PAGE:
Mmmm. Pastries.


Reds closer Aroldis Chapman blew a save against the Phillies last Sunday. He gave up two home runs, half as many as he allowed in 2012, and the Reds lost. Normally I would dive into Fangraphs data to decipher what went wrong in his outing. But little did I know it’s because Ol’ Roldy took a weekend class at the David Wells School of Dieting.

According to CBS Philly, Chapman asked the Phillies’ spanish-language broadcaster Rickie Ricardo (you can’t make this up, Lucy) for 100 Cuban pastries from a local bakery. Now, I have no problem with him ordering the pastries. Maybe he wants to share some of his culture with his teammates or freeze some for later or donate them to a shelter or give some to his family. That’s fine by me. If I signed a guaranteed deal worth $30 million, I can’t say that I wouldn’t spend the majority of it on baked goods.

The problem lies in that Chapman supposedly ate 18 FREAKIN’ PASTRIES BEFORE THE GAME.

I’ve been known to devour a few baked goods in my day, but 18 is far too ambitious for me, and my job performance in no way hinges on my physical condition. Chapman’s job description is basically three fold: don’t get hurt, throw really fast, keep the lead. I’m going to say downing 18 delightfully creamy and undoubtedly lighter than air fatty pastries violates some part of your duties as an athlete.

I called up a number of Cuban bakeries in Miami, hoping that someone could explain to me the toll that 18 pastries would do on a body. Alas, my freshman year spanish was not capable of conveying the questions properly. (Side note: apparently ordering by the hundred is not uncommon. Each bakery I saw offered prices for 100 pastries. I suddenly want Hova to take me on his next Cuban adventure.)

I did manage to track down the nutrition information for frozen pastries, and if Chapman’s pastries were anything like these (and my guess is they were probably less healthy), he could not have been feeling great when he took the mound. Eighteen pastries. That’s roughly 2,600 calories and 144 grams of fat, or roughly the equivalent of the worst dessert in America.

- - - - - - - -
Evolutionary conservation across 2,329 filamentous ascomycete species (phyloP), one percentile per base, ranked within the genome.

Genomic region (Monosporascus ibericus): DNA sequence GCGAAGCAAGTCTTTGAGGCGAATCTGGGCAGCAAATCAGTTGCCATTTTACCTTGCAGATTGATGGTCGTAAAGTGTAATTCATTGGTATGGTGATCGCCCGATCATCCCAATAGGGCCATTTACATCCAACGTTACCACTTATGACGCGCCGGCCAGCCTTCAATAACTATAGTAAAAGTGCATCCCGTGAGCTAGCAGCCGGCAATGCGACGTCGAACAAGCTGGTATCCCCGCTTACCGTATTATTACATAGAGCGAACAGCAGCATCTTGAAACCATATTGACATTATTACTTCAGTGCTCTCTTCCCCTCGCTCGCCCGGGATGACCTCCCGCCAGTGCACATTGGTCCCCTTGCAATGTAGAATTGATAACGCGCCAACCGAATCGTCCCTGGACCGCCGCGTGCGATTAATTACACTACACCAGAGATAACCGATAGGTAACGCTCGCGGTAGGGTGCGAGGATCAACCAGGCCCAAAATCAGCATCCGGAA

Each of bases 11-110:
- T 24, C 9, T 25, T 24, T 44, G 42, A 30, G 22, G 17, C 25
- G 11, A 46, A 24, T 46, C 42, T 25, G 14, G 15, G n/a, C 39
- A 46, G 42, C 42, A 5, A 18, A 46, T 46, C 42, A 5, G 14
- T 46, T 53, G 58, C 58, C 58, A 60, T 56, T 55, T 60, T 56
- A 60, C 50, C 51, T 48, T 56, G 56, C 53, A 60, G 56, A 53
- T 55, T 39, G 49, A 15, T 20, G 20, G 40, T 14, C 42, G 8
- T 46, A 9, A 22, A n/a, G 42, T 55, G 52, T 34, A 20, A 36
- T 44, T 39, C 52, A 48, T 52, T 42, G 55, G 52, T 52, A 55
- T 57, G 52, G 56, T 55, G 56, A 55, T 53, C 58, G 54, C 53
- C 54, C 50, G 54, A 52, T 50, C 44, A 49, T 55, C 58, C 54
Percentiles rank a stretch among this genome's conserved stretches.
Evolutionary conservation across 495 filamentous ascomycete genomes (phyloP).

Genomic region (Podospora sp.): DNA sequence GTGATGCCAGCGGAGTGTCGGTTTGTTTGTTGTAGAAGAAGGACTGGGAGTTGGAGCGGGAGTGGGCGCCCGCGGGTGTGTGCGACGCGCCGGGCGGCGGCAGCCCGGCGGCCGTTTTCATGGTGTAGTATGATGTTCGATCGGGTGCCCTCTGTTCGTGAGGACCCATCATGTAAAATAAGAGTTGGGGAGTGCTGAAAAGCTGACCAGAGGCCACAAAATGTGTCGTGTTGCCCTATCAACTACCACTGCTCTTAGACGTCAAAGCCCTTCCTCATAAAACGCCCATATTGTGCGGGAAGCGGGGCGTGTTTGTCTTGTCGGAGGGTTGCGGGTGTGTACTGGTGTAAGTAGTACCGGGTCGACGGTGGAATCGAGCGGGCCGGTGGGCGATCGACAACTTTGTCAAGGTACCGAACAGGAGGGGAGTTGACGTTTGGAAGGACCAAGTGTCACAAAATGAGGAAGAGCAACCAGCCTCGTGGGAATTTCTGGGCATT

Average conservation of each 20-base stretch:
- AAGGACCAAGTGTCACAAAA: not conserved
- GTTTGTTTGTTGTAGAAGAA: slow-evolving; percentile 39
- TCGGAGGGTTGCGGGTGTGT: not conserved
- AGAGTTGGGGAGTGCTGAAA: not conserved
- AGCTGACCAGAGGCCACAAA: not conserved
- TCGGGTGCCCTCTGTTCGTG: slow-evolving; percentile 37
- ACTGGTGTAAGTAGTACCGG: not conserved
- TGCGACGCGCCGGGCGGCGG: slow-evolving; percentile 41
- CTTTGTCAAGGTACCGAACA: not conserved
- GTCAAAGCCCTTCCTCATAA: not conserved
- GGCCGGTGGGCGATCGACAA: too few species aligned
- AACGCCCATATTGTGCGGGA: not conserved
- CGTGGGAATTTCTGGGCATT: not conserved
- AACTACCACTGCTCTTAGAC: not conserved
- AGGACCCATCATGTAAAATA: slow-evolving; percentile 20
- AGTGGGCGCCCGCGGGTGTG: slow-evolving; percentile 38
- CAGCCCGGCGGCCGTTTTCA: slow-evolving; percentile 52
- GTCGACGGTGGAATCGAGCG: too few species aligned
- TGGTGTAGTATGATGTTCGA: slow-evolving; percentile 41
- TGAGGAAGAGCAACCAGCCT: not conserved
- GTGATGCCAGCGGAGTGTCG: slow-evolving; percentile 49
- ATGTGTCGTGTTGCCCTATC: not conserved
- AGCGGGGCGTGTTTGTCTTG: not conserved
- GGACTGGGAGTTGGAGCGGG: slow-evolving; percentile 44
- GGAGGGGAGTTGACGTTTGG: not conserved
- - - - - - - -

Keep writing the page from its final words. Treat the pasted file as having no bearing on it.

Now, Chapman could have the metabolism of a 13-year-old, but if the story is true, it had to have affected him at least a little bit.

So what was this all a precursor to? Well, in honor of the infamous pastry binge, let’s take a look at eight interesting Reds nuggets, one for each gram of fat in a guava-and-cream-cheese Cuban pastry.

1. If you’re the kind of person that is looking for a team MVP at the quarter pole of the season, it’s Joey Votto for the Reds. He is hitting .353/.477/.526 and is a good glove at first base. If you’d like to hand out a MVRODS (Most Valuable Replacement of Drew Stubbs) award, that one would go to Shin-Soo Choo.

2. That being said, the ability of Votto and Choo to get on base has been remarkable. They currently rank first and third in the majors in OBP. The last time a pair of teammates finished in the top five in OBP? When Jason Giambi and Alex Rodriguez finished second and fifth in 2005. (Ed’s note: Let’s hope this isn’t foreshadowing of things to come.)

3. It’s no coincidence, then, that Brandon Phillips is tied for the NL lead with 38 RBI. He has had an absurd 110 plate appearances with men on base through 42 games. Compare that to Colorado shortstop Troy Tulowitzki, who has put up 38 RBI with only 88 PA with men on.

4. To further the Phillips point, let’s take a look historically. In 2002, Jeff Kent hit fourth behind Barry Bonds for a little more than half of the season and hit third the rest of the year. Bonds had an unbelievable .582 OBP that season. So one would think that Kent, more than most, would have plenty of opportunities to hit with at least one guy on base. He finished with 336 PA with men on.

5. Phillips is on pace for 428 PA with men on base. If baseball reference’s play index could sort individual seasons by number of plate appearances with men on base, I would imagine that total would be one of the highest in the past 20 years or so.

6. And Phillips is delivering in those situations. His slash line with men on base? 319/.385/.462. With the bases empty? .239/.247/.455

7. Weirdly enough, Votto is the opposite. His slash line with men on base is .294/.495/.382. With the bases empty, it’s .390/.462/.619.

8. Miami bakeries are not open after 7 pm. Know this next time you decided to read, write, or think about pastelitos de guayaba.

Facebook Comments